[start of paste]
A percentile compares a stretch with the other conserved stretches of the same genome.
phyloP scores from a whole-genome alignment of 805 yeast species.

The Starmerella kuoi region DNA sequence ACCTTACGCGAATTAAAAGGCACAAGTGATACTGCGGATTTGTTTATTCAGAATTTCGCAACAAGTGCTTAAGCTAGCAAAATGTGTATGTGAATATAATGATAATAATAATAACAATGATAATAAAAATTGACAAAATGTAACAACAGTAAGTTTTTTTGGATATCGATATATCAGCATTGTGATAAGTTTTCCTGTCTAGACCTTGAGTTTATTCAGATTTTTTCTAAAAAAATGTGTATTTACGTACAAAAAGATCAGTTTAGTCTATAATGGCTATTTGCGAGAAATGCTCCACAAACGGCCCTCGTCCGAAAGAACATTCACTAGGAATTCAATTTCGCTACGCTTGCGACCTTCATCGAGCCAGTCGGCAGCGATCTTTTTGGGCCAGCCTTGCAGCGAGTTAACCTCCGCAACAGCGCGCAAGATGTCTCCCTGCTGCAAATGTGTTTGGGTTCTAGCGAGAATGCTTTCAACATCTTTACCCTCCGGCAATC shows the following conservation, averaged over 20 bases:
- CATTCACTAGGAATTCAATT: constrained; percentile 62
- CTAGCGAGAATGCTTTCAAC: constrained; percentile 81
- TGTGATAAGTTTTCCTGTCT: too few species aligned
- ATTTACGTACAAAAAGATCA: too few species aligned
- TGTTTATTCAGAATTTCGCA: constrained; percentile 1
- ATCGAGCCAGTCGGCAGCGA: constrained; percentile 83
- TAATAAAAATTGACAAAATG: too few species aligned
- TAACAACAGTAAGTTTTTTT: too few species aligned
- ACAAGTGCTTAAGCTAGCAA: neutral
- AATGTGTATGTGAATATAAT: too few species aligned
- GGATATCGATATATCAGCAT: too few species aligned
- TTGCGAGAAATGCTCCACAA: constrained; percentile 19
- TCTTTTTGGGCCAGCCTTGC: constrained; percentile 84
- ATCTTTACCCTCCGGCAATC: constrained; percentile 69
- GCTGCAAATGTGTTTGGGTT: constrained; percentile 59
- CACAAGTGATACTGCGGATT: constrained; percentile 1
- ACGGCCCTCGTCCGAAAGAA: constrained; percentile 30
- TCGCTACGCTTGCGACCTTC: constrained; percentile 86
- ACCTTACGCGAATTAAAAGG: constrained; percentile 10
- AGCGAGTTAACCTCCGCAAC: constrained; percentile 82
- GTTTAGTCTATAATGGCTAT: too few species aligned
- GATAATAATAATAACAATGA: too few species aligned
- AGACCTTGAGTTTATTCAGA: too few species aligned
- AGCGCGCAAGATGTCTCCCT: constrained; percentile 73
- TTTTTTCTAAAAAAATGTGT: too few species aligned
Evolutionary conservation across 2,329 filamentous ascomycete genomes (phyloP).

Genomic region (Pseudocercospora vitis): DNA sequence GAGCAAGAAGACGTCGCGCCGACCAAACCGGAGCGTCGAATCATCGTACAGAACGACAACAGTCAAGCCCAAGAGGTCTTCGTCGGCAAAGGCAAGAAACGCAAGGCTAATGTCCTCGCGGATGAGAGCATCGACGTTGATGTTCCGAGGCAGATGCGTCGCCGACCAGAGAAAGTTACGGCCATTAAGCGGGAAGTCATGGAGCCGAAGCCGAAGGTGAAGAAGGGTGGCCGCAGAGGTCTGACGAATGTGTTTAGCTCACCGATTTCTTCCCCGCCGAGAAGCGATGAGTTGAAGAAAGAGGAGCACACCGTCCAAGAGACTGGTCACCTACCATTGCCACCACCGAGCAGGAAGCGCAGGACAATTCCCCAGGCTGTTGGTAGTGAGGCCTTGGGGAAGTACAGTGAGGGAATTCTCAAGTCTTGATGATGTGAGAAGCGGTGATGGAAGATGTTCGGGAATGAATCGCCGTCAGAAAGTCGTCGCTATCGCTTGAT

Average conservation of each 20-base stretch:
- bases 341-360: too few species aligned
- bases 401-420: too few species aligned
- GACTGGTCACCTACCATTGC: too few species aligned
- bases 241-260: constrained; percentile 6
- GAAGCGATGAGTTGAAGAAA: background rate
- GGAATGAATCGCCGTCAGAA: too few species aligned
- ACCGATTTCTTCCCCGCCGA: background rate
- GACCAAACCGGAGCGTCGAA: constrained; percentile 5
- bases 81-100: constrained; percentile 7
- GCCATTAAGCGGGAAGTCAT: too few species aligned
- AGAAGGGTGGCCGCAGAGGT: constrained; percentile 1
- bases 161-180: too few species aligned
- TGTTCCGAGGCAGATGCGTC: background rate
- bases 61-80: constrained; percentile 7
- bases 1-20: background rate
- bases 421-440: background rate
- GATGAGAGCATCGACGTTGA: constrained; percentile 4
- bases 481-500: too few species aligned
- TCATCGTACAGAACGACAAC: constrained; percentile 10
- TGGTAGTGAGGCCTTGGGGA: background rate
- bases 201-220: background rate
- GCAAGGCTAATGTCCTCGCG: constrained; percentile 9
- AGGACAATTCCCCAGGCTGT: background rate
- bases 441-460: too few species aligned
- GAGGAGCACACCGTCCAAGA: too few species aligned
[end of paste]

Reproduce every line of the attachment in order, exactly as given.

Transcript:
A percentile compares a stretch with the other conserved stretches of the same genome.
phyloP scores from a whole-genome alignment of 805 yeast species.

The Starmerella kuoi region DNA sequence ACCTTACGCGAATTAAAAGGCACAAGTGATACTGCGGATTTGTTTATTCAGAATTTCGCAACAAGTGCTTAAGCTAGCAAAATGTGTATGTGAATATAATGATAATAATAATAACAATGATAATAAAAATTGACAAAATGTAACAACAGTAAGTTTTTTTGGATATCGATATATCAGCATTGTGATAAGTTTTCCTGTCTAGACCTTGAGTTTATTCAGATTTTTTCTAAAAAAATGTGTATTTACGTACAAAAAGATCAGTTTAGTCTATAATGGCTATTTGCGAGAAATGCTCCACAAACGGCCCTCGTCCGAAAGAACATTCACTAGGAATTCAATTTCGCTACGCTTGCGACCTTCATCGAGCCAGTCGGCAGCGATCTTTTTGGGCCAGCCTTGCAGCGAGTTAACCTCCGCAACAGCGCGCAAGATGTCTCCCTGCTGCAAATGTGTTTGGGTTCTAGCGAGAATGCTTTCAACATCTTTACCCTCCGGCAATC shows the following conservation, averaged over 20 bases:
- CATTCACTAGGAATTCAATT: constrained; percentile 62
- CTAGCGAGAATGCTTTCAAC: constrained; percentile 81
- TGTGATAAGTTTTCCTGTCT: too few species aligned
- ATTTACGTACAAAAAGATCA: too few species aligned
- TGTTTATTCAGAATTTCGCA: constrained; percentile 1
- ATCGAGCCAGTCGGCAGCGA: constrained; percentile 83
- TAATAAAAATTGACAAAATG: too few species aligned
- TAACAACAGTAAGTTTTTTT: too few species aligned
- ACAAGTGCTTAAGCTAGCAA: neutral
- AATGTGTATGTGAATATAAT: too few species aligned
- GGATATCGATATATCAGCAT: too few species aligned
- TTGCGAGAAATGCTCCACAA: constrained; percentile 19
- TCTTTTTGGGCCAGCCTTGC: constrained; percentile 84
- ATCTTTACCCTCCGGCAATC: constrained; percentile 69
- GCTGCAAATGTGTTTGGGTT: constrained; percentile 59
- CACAAGTGATACTGCGGATT: constrained; percentile 1
- ACGGCCCTCGTCCGAAAGAA: constrained; percentile 30
- TCGCTACGCTTGCGACCTTC: constrained; percentile 86
- ACCTTACGCGAATTAAAAGG: constrained; percentile 10
- AGCGAGTTAACCTCCGCAAC: constrained; percentile 82
- GTTTAGTCTATAATGGCTAT: too few species aligned
- GATAATAATAATAACAATGA: too few species aligned
- AGACCTTGAGTTTATTCAGA: too few species aligned
- AGCGCGCAAGATGTCTCCCT: constrained; percentile 73
- TTTTTTCTAAAAAAATGTGT: too few species aligned
Evolutionary conservation across 2,329 filamentous ascomycete genomes (phyloP).

Genomic region (Pseudocercospora vitis): DNA sequence GAGCAAGAAGACGTCGCGCCGACCAAACCGGAGCGTCGAATCATCGTACAGAACGACAACAGTCAAGCCCAAGAGGTCTTCGTCGGCAAAGGCAAGAAACGCAAGGCTAATGTCCTCGCGGATGAGAGCATCGACGTTGATGTTCCGAGGCAGATGCGTCGCCGACCAGAGAAAGTTACGGCCATTAAGCGGGAAGTCATGGAGCCGAAGCCGAAGGTGAAGAAGGGTGGCCGCAGAGGTCTGACGAATGTGTTTAGCTCACCGATTTCTTCCCCGCCGAGAAGCGATGAGTTGAAGAAAGAGGAGCACACCGTCCAAGAGACTGGTCACCTACCATTGCCACCACCGAGCAGGAAGCGCAGGACAATTCCCCAGGCTGTTGGTAGTGAGGCCTTGGGGAAGTACAGTGAGGGAATTCTCAAGTCTTGATGATGTGAGAAGCGGTGATGGAAGATGTTCGGGAATGAATCGCCGTCAGAAAGTCGTCGCTATCGCTTGAT

Average conservation of each 20-base stretch:
- bases 341-360: too few species aligned
- bases 401-420: too few species aligned
- GACTGGTCACCTACCATTGC: too few species aligned
- bases 241-260: constrained; percentile 6
- GAAGCGATGAGTTGAAGAAA: background rate
- GGAATGAATCGCCGTCAGAA: too few species aligned
- ACCGATTTCTTCCCCGCCGA: background rate
- GACCAAACCGGAGCGTCGAA: constrained; percentile 5
- bases 81-100: constrained; percentile 7
- GCCATTAAGCGGGAAGTCAT: too few species aligned
- AGAAGGGTGGCCGCAGAGGT: constrained; percentile 1
- bases 161-180: too few species aligned
- TGTTCCGAGGCAGATGCGTC: background rate
- bases 61-80: constrained; percentile 7
- bases 1-20: background rate
- bases 421-440: background rate
- GATGAGAGCATCGACGTTGA: constrained; percentile 4
- bases 481-500: too few species aligned
- TCATCGTACAGAACGACAAC: constrained; percentile 10
- TGGTAGTGAGGCCTTGGGGA: background rate
- bases 201-220: background rate
- GCAAGGCTAATGTCCTCGCG: constrained; percentile 9
- AGGACAATTCCCCAGGCTGT: background rate
- bases 441-460: too few species aligned
- GAGGAGCACACCGTCCAAGA: too few species aligned